Soon Dimitri was called to perform a different labor.  There was a need to assemble a collection of the Lives of the Saints.  Metropolitan Makary had long since begun the task of collecting the Lives of Saints from various sources and assembling them in his great volumes of the Menaion.  Later, Metropolitan Peter Mogila of Kiev expressed the desire to publish them in language more accessible to all.  However, he died before he could accomplish his goal.  Now the Metropolitan of Kiev was looking for someone to whom he could entrust that task.  He settled on Dimitri, who was already renowned for his piety, erudition, and industriousness.  
 
Dimitri began this useful work while he was abbot of the Baturin Monastery, and gradually worked on it over the course of 20 years – as Archimandrite in Chernigov and in Novgorod of the North, and then as Metropolitan of Rostov.  In that Menaion, he assembled the lives of the Saints for each day of the year, a task for which we owe him a profound debt of gratitude.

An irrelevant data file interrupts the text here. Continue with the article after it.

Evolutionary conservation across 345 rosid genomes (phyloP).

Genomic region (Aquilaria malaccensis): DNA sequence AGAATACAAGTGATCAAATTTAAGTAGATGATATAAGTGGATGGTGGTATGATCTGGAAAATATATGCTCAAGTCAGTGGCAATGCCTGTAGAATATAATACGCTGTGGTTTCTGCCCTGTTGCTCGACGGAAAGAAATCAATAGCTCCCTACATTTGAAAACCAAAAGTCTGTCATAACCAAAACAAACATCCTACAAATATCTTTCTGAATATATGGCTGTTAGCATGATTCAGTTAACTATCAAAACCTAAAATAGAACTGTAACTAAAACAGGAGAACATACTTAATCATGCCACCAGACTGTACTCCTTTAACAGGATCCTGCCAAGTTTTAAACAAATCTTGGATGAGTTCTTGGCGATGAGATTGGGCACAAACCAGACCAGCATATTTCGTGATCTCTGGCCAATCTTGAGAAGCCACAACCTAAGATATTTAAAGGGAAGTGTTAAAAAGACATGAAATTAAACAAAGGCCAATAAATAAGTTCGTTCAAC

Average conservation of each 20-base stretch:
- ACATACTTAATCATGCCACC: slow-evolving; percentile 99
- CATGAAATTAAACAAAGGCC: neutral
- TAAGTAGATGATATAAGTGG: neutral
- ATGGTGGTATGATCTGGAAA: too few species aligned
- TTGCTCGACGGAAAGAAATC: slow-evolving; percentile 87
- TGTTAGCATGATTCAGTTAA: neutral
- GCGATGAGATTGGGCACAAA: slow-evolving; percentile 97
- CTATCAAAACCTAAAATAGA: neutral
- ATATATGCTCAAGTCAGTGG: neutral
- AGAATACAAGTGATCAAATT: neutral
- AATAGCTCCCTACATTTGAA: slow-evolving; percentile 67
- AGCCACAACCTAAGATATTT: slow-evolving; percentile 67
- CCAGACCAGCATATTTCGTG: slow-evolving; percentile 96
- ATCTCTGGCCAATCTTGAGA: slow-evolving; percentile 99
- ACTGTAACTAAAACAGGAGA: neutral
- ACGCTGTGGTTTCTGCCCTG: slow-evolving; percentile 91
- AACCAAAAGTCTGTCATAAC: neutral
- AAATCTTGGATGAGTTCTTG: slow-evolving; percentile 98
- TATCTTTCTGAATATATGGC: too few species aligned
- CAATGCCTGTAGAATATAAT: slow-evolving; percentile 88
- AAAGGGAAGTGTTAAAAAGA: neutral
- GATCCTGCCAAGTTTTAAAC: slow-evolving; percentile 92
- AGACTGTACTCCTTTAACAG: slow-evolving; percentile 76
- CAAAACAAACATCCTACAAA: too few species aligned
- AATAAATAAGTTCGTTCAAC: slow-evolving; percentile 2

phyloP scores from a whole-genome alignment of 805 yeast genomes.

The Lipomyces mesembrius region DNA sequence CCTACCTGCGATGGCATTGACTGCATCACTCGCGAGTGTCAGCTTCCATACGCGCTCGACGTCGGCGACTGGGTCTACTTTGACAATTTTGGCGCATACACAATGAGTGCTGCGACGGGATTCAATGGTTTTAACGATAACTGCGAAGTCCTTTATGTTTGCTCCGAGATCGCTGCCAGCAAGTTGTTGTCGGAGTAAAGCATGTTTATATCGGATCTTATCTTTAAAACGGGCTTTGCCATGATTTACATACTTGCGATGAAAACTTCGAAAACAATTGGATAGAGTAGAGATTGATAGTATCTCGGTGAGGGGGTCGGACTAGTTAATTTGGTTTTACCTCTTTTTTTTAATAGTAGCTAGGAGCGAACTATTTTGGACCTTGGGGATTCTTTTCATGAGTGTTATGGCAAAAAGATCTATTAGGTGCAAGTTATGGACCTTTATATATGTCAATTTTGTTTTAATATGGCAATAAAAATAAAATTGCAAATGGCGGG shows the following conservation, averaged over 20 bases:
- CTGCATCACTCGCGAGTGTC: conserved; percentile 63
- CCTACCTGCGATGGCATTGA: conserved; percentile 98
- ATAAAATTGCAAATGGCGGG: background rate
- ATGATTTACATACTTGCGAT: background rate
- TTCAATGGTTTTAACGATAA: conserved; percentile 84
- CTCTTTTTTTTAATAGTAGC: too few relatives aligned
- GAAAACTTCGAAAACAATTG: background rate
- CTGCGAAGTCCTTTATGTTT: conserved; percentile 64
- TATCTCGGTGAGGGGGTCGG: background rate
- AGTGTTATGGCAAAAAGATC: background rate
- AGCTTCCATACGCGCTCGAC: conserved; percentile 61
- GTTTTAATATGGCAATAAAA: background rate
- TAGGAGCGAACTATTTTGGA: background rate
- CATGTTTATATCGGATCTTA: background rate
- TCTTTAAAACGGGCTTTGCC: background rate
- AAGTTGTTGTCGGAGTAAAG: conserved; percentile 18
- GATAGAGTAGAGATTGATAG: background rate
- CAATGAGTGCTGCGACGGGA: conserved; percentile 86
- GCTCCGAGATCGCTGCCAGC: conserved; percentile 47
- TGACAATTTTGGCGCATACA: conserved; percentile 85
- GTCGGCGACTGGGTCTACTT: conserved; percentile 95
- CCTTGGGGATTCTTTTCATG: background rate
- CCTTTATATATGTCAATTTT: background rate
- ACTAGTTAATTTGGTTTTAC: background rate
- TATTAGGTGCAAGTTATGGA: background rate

Meanwhile, Peter, the reigning Emperor of Russia appointed Dimitri to be Metropolitan of Siberia and Tobolsk.  However, the Hierarch’s poor state of health, as well as the task he had undertaken, prevented him from setting out on the long journey to Siberia.  Accordingly, he was reassigned, to be Metropolitan of Rostov and Yaroslavl.  Remembering the Savior’s statement that of one to whom much is given, much will be required, Dimitri in his new exalted rank, he worked even more assiduously to care unstintingly for those entrusted to his care.  He used his own funds to build a school in Rostov, oversaw the class work, and when his complex schedule of activities permitted., often taught there himself.  He tirelessly strove to explain Christ’s teaching through lectures and homilies, and set a good example by his temperate, God-fearing, and honest way of life.  A person who was kind, compassionate, and accessible to all, he helped his neighbor by all means possible.  He would eagerly impart advice and instruction, would visit the sick, and would be generous with gifts of food and clothing to the needy, keeping almost nothing for himself.  Thus, at his death, he left nothing but his holy books.